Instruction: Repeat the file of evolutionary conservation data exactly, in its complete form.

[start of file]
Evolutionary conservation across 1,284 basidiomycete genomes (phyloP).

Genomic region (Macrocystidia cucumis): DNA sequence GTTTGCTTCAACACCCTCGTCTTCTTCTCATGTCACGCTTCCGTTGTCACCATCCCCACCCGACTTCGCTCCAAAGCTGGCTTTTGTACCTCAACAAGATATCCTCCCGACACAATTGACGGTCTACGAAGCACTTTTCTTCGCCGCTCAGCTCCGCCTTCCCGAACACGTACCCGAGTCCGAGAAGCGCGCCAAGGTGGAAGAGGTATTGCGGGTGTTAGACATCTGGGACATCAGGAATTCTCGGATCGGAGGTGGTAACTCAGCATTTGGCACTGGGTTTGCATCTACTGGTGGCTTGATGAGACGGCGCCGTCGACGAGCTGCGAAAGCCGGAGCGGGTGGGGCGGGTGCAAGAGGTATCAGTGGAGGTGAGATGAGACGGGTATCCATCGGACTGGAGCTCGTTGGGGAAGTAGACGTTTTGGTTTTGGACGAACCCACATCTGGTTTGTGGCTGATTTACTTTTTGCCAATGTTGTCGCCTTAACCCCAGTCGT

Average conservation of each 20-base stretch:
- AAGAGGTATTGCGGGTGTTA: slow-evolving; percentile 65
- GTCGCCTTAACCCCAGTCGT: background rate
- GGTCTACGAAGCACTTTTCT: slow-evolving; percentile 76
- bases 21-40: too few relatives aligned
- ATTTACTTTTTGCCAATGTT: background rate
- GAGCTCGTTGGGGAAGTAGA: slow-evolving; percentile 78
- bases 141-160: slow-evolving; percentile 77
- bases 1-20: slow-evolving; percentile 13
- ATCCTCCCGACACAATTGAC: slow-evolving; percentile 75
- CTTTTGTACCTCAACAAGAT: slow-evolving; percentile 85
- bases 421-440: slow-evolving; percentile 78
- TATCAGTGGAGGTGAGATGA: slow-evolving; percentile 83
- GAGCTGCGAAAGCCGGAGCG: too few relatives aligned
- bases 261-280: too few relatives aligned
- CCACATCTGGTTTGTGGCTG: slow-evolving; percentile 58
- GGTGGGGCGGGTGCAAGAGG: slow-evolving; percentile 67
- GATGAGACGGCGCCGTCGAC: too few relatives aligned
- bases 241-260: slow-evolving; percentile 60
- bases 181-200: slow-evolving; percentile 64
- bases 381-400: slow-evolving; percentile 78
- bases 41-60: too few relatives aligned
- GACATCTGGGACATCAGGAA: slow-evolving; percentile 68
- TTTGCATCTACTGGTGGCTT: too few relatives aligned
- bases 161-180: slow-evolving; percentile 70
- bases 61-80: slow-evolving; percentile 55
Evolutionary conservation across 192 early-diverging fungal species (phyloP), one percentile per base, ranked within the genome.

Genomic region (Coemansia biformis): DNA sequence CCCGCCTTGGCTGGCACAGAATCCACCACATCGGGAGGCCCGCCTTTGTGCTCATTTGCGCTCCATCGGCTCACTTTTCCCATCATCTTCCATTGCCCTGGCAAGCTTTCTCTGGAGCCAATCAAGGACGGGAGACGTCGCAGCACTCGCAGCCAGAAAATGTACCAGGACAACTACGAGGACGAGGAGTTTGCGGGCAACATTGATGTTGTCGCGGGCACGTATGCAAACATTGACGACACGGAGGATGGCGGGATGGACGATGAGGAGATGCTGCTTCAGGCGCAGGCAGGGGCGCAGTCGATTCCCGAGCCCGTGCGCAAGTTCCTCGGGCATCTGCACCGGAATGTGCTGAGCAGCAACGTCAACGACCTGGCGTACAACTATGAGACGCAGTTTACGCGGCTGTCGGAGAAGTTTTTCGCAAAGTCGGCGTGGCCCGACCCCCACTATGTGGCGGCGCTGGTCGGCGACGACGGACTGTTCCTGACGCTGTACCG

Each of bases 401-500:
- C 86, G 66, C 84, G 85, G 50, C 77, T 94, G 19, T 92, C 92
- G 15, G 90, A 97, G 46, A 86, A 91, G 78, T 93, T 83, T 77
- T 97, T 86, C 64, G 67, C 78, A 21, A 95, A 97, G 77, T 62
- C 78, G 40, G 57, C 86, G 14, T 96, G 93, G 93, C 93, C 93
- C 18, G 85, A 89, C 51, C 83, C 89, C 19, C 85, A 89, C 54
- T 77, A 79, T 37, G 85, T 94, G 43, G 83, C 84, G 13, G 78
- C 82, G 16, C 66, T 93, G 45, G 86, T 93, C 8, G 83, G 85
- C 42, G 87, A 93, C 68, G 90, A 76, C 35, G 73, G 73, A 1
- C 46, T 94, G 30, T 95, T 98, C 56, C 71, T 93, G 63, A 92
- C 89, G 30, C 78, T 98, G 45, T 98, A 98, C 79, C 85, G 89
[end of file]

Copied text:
Evolutionary conservation across 1,284 basidiomycete genomes (phyloP).

Genomic region (Macrocystidia cucumis): DNA sequence GTTTGCTTCAACACCCTCGTCTTCTTCTCATGTCACGCTTCCGTTGTCACCATCCCCACCCGACTTCGCTCCAAAGCTGGCTTTTGTACCTCAACAAGATATCCTCCCGACACAATTGACGGTCTACGAAGCACTTTTCTTCGCCGCTCAGCTCCGCCTTCCCGAACACGTACCCGAGTCCGAGAAGCGCGCCAAGGTGGAAGAGGTATTGCGGGTGTTAGACATCTGGGACATCAGGAATTCTCGGATCGGAGGTGGTAACTCAGCATTTGGCACTGGGTTTGCATCTACTGGTGGCTTGATGAGACGGCGCCGTCGACGAGCTGCGAAAGCCGGAGCGGGTGGGGCGGGTGCAAGAGGTATCAGTGGAGGTGAGATGAGACGGGTATCCATCGGACTGGAGCTCGTTGGGGAAGTAGACGTTTTGGTTTTGGACGAACCCACATCTGGTTTGTGGCTGATTTACTTTTTGCCAATGTTGTCGCCTTAACCCCAGTCGT

Average conservation of each 20-base stretch:
- AAGAGGTATTGCGGGTGTTA: slow-evolving; percentile 65
- GTCGCCTTAACCCCAGTCGT: background rate
- GGTCTACGAAGCACTTTTCT: slow-evolving; percentile 76
- bases 21-40: too few relatives aligned
- ATTTACTTTTTGCCAATGTT: background rate
- GAGCTCGTTGGGGAAGTAGA: slow-evolving; percentile 78
- bases 141-160: slow-evolving; percentile 77
- bases 1-20: slow-evolving; percentile 13
- ATCCTCCCGACACAATTGAC: slow-evolving; percentile 75
- CTTTTGTACCTCAACAAGAT: slow-evolving; percentile 85
- bases 421-440: slow-evolving; percentile 78
- TATCAGTGGAGGTGAGATGA: slow-evolving; percentile 83
- GAGCTGCGAAAGCCGGAGCG: too few relatives aligned
- bases 261-280: too few relatives aligned
- CCACATCTGGTTTGTGGCTG: slow-evolving; percentile 58
- GGTGGGGCGGGTGCAAGAGG: slow-evolving; percentile 67
- GATGAGACGGCGCCGTCGAC: too few relatives aligned
- bases 241-260: slow-evolving; percentile 60
- bases 181-200: slow-evolving; percentile 64
- bases 381-400: slow-evolving; percentile 78
- bases 41-60: too few relatives aligned
- GACATCTGGGACATCAGGAA: slow-evolving; percentile 68
- TTTGCATCTACTGGTGGCTT: too few relatives aligned
- bases 161-180: slow-evolving; percentile 70
- bases 61-80: slow-evolving; percentile 55
Evolutionary conservation across 192 early-diverging fungal species (phyloP), one percentile per base, ranked within the genome.

Genomic region (Coemansia biformis): DNA sequence CCCGCCTTGGCTGGCACAGAATCCACCACATCGGGAGGCCCGCCTTTGTGCTCATTTGCGCTCCATCGGCTCACTTTTCCCATCATCTTCCATTGCCCTGGCAAGCTTTCTCTGGAGCCAATCAAGGACGGGAGACGTCGCAGCACTCGCAGCCAGAAAATGTACCAGGACAACTACGAGGACGAGGAGTTTGCGGGCAACATTGATGTTGTCGCGGGCACGTATGCAAACATTGACGACACGGAGGATGGCGGGATGGACGATGAGGAGATGCTGCTTCAGGCGCAGGCAGGGGCGCAGTCGATTCCCGAGCCCGTGCGCAAGTTCCTCGGGCATCTGCACCGGAATGTGCTGAGCAGCAACGTCAACGACCTGGCGTACAACTATGAGACGCAGTTTACGCGGCTGTCGGAGAAGTTTTTCGCAAAGTCGGCGTGGCCCGACCCCCACTATGTGGCGGCGCTGGTCGGCGACGACGGACTGTTCCTGACGCTGTACCG

Each of bases 401-500:
- C 86, G 66, C 84, G 85, G 50, C 77, T 94, G 19, T 92, C 92
- G 15, G 90, A 97, G 46, A 86, A 91, G 78, T 93, T 83, T 77
- T 97, T 86, C 64, G 67, C 78, A 21, A 95, A 97, G 77, T 62
- C 78, G 40, G 57, C 86, G 14, T 96, G 93, G 93, C 93, C 93
- C 18, G 85, A 89, C 51, C 83, C 89, C 19, C 85, A 89, C 54
- T 77, A 79, T 37, G 85, T 94, G 43, G 83, C 84, G 13, G 78
- C 82, G 16, C 66, T 93, G 45, G 86, T 93, C 8, G 83, G 85
- C 42, G 87, A 93, C 68, G 90, A 76, C 35, G 73, G 73, A 1
- C 46, T 94, G 30, T 95, T 98, C 56, C 71, T 93, G 63, A 92
- C 89, G 30, C 78, T 98, G 45, T 98, A 98, C 79, C 85, G 89